In A.B. Lugo’s sassy drama Banjee, you don’t really get much more than its provocative naked-torso promo card promises: “Angel and Tony are young, tough . . . and for sale. Just don’t tell their girlfriends.” Treat it like you’re watching a telenovela or reading one of those Decisión AIDS comics in the subway and you’ll have a great time. Angel (Indio
Melendez) and Tony (Will
Sierra), best friends and over the hill as hustlers at 30, hang out in a gay bar called La Belle Vie, trading snaps with the high-drama-queen bartender, José (Andre Rodriguez), a/k/a “Sorraida.” Uptown, their girlfriends, Marlena (Marilyn T.) and Ileana (Iris Ay), who are
also best friends, wait around nights wondering where the boys are. Marlena’s an ambitious community college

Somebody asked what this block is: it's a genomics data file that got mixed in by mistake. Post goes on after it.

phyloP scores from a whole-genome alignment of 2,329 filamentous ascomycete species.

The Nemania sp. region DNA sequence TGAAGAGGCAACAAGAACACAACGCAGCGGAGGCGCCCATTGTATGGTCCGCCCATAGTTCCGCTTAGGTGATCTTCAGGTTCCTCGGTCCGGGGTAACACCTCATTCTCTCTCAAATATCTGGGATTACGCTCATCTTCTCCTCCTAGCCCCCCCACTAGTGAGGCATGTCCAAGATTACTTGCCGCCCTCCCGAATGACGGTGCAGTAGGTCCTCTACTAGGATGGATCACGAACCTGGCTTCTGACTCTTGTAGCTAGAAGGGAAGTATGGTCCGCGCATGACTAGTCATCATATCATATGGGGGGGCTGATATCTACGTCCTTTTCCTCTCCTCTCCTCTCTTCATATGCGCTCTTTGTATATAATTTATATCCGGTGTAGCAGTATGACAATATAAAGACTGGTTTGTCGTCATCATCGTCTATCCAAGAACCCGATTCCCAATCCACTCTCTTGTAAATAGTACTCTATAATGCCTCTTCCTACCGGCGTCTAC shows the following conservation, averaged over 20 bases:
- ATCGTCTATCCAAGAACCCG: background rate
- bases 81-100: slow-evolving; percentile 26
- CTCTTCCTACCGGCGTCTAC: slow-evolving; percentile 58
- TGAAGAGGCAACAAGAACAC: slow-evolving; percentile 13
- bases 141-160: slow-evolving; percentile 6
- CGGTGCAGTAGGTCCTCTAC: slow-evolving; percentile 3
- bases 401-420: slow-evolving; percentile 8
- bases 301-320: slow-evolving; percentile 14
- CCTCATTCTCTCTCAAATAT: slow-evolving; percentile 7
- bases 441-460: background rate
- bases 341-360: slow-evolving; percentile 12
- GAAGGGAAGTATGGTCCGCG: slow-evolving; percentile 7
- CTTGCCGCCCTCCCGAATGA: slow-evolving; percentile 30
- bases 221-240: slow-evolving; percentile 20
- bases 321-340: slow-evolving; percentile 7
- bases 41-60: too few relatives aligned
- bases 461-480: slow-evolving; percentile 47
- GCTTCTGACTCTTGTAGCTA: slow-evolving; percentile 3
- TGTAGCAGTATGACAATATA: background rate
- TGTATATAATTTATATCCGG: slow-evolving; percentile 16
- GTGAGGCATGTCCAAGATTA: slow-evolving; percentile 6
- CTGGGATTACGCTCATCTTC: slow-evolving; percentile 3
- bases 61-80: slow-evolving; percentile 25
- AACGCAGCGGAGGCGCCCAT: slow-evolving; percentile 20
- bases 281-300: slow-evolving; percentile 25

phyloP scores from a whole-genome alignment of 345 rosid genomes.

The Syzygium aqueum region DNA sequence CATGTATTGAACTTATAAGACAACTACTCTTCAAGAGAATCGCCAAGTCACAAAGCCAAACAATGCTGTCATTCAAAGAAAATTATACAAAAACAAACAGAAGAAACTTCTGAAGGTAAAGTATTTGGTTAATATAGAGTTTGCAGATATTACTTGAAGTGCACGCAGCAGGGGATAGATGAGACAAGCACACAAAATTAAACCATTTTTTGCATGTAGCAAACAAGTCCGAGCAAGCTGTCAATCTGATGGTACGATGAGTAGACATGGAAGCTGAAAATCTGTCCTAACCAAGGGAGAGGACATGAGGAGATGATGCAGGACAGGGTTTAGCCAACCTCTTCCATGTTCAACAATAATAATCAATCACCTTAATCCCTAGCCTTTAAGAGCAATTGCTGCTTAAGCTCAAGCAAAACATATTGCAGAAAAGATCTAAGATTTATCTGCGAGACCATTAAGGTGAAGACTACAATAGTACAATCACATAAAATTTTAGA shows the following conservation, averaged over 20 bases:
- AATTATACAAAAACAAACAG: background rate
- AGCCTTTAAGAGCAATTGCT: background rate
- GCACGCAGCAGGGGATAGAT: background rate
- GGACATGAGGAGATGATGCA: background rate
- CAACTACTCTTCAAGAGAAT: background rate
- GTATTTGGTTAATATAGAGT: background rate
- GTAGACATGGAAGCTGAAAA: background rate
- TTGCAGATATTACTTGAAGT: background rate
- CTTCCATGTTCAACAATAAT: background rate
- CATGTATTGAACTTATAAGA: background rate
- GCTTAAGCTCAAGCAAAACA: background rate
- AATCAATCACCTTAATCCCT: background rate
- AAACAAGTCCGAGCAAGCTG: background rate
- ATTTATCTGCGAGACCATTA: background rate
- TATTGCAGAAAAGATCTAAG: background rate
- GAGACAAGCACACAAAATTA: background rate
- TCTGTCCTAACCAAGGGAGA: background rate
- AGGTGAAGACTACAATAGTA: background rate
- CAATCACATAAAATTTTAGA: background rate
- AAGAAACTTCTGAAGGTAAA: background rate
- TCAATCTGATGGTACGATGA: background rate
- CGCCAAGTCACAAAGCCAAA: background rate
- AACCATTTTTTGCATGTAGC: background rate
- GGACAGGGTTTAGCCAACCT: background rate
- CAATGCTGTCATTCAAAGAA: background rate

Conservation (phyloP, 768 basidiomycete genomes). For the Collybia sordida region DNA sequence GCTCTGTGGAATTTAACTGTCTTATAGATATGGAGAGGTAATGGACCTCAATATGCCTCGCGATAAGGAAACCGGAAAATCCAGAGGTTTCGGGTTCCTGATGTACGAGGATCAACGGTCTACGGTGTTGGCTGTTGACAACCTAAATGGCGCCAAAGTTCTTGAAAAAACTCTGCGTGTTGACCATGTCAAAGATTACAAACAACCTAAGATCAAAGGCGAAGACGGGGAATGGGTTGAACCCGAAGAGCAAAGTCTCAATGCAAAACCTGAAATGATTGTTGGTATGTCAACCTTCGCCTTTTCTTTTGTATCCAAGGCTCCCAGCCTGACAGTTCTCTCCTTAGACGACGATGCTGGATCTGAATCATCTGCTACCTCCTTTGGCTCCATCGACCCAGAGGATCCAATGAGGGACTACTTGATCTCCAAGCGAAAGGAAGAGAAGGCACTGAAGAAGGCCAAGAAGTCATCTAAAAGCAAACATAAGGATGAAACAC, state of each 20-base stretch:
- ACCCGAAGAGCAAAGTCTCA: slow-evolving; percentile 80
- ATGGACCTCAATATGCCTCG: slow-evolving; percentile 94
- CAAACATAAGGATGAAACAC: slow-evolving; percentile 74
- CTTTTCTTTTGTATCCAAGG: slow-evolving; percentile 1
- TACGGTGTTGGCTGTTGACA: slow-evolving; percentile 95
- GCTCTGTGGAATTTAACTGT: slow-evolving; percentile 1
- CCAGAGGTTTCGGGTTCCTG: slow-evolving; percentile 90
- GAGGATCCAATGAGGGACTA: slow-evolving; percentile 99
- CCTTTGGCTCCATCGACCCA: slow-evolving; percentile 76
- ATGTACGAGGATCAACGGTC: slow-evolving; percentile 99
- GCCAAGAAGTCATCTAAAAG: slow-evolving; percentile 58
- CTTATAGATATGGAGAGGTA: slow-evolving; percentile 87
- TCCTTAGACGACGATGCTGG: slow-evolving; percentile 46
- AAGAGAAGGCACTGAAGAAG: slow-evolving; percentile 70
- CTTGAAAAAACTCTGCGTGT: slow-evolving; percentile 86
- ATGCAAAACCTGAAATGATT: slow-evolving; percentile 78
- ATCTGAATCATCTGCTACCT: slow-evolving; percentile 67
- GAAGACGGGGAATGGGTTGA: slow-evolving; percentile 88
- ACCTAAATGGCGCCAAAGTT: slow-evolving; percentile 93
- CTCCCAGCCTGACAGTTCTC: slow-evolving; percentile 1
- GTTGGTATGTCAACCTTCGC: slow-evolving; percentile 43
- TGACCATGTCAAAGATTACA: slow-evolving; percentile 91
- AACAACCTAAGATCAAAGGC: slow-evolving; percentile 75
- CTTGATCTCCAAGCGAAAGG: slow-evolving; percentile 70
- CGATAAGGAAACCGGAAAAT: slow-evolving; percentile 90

student, Ileana spends most
of her time fixing her makeup.
The men concoct elaborate rules and rationales to keep their sex with men from drifting into gayness: they only let guys suck them off, they don’t allow kissing, and embraces are kept to a minimum. Angel puts on a security guard uniform between home and ho’ing to keep
Marlena in the dark. Of course, someone slips up and brings a matchbook home from the bar, and the gatos are out of the bag. The women’s responses are
predictably outrageous, especially since their boyfriends’ philandering-for-pay causes a bigger spat than their already warring personalities can handle. The length of the womens’ monologues and their melodramatic, rough-edged acting become ends in themselves, pulling you through the weepy and somewhat ridiculous
situations that follow. Marlena begins to forgive Angel, who goes straight; Tony is lured off by a tall, dark, and handsome Latin guy; and life goes on for José. They’re old clichés, but they come off fresh in Banjee‘s new bottle.